The Government has delayed the implementation of further wintering rules until May 2022 while it consults on proposed changes. It is possible the rules will be deferred until November 2022. We encourage contractors and farmers to continue to improve their practices and implement good management practice.
You can protect your business and your reputation by ensuring you have all the information required before you start. A conversation with your client or manager before you start cultivating a paddock will put your mind at ease and prevent any future complications.
Winter crop cultivation
Soil cultivation removes vegetation and exposes the soil to the weather, increasing the risk of soil runoff during bad weather. Nitrogen, phosphorus, soil and E. coli losses from winter forage crops are much higher than those from pasture grazed during other times of year.
A relatively small area of winter crop can make a disproportionately large contribution to nitrogen losses from the dairy farm or grazing system. The amount of N and P lost from a crop paddock can be two to seven times as much as a pasture. Too much nitrogen, phosphorus, soil or E. coli in waterways can be toxic to aquatic life, cause human health issues, contribute to excessive plant growth, and reduce recreational and aesthetic values.
The presence of slope, critical source areas (CSAs) and waterways increases the risk of sediment, E.coli and phosphorus loss to waterways. Careful management of these areas has been shown to significantly reduce losses, and uncultivated buffers around waterways act as a filter for overland flow.
Critical source areas
Critical source areas are low lying parts of farms such as gullies and swales (a shallow channel with gently sloping sides) where excess water congregates and flows, transporting soil, E. coli and phosphorus to waterways (including drains). CSAs left uncultivated will provide a filter and slow down water movement, allowing it time to soak into the soil rather than running off.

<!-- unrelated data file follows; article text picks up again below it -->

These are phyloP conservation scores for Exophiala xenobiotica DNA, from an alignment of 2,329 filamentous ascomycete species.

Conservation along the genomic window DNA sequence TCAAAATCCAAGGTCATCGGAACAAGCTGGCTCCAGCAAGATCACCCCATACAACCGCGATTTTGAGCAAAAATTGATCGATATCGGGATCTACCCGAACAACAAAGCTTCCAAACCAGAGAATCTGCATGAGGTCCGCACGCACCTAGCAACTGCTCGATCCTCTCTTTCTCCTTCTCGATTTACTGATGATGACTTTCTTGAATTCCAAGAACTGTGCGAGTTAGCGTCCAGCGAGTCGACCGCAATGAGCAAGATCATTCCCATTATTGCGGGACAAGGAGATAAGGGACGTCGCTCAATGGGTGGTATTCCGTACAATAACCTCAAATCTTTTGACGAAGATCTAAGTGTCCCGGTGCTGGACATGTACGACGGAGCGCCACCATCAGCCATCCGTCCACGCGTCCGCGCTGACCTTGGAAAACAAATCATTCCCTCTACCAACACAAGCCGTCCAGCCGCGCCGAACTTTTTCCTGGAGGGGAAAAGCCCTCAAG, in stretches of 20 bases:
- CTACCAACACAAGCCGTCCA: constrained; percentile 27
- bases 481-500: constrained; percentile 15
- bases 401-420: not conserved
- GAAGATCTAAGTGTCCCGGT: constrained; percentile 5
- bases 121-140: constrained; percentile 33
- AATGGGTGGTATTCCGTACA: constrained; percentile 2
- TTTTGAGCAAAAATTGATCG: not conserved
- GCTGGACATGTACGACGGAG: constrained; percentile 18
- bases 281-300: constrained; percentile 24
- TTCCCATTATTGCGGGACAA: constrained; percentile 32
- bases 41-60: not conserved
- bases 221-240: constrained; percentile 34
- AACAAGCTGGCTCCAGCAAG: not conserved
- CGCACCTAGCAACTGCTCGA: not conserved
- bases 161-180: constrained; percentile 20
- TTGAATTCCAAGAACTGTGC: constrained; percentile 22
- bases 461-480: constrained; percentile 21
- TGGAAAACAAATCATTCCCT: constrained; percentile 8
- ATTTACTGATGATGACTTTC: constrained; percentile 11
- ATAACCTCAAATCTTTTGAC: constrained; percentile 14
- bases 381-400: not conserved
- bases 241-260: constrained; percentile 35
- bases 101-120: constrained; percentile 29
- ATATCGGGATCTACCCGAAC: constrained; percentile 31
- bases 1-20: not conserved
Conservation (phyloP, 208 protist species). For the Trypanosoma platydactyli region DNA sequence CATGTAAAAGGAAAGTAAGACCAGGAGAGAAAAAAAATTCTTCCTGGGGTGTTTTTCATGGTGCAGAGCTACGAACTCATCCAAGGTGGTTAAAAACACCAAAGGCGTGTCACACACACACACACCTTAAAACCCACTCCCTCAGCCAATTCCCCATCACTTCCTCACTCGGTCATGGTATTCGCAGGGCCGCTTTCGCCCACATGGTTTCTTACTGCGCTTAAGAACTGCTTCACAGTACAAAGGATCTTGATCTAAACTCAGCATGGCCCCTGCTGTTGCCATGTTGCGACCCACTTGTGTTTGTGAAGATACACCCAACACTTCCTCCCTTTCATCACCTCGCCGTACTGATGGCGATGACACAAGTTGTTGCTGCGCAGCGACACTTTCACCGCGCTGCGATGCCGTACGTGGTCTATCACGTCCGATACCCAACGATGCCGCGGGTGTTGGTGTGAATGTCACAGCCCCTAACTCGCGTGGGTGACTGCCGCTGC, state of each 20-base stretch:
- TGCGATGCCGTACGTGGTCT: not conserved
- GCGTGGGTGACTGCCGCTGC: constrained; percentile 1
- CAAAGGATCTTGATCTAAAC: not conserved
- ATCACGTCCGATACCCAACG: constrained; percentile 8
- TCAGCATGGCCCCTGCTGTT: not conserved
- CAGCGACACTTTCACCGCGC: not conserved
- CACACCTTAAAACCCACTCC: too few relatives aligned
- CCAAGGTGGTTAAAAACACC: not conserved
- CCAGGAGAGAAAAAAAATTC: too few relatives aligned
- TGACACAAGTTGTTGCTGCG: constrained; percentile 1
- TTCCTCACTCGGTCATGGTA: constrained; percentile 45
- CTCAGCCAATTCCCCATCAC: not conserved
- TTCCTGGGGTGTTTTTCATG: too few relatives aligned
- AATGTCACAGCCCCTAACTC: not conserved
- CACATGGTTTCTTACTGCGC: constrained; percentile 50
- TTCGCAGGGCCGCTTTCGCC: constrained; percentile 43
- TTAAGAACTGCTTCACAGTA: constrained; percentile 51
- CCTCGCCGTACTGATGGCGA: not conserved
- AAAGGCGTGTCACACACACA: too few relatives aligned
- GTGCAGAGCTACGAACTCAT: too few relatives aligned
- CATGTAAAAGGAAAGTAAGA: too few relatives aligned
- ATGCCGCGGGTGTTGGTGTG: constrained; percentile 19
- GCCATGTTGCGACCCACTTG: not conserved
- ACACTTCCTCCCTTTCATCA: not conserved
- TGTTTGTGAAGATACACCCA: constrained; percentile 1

Buffer zones or grass strips in and around CSAs and next to waterways act as filters by slowing overland flow to trap suspended contaminants. The buffer should ideally be left uncultivated to operate effectively. The faster the water is flowing into a buffer zone (ie. The greater the slope of the paddock), the wider the buffer zone will need to be to provide time for effective filtering and infiltration.
Slope can be classified as good (less than 7°), not ideal (7-15°) or Steep (over 15°). Crops should only be planted on slopes that are 10° or less. If your client wishes to plant on slopes over 10° then they will require a consent. This recommendation is part of the new wintering regulations.
Creating an uncultivated buffer at the bottom of the slope will help to reduce the risk of sediment from winter crops entering the waterway. Where safe, cultivate across slopes rather than up and down. Cultivating up and down can speed up overland flow of water during heavy rainfall events.
Place bales away from waterways and CSAs. Cows will spend a lot of time around the bale which will result in greater soil damage in these areas.
Regulations around buffer widths differ between Regional Councils.
Critical source area terminology
A gully is a small but deep trench, typically on a hillside. It can be a sign of serious erosion of soil by running water.
A swale is a shallow channel with gently sloping sides; a low-lying part of a paddock that can be moist or marshy.
Buffer zones or grass strips in and around CSAs and next to waterways act as filters by slowing overland flow to trap suspended contaminants.
The buffer should ideally be left uncultivated to operate effectively. The faster the water is flowing into a buffer zone (ie. the greater the slope of the paddock), the wider the buffer zone will need to be to provide time for effective filtering and infiltration.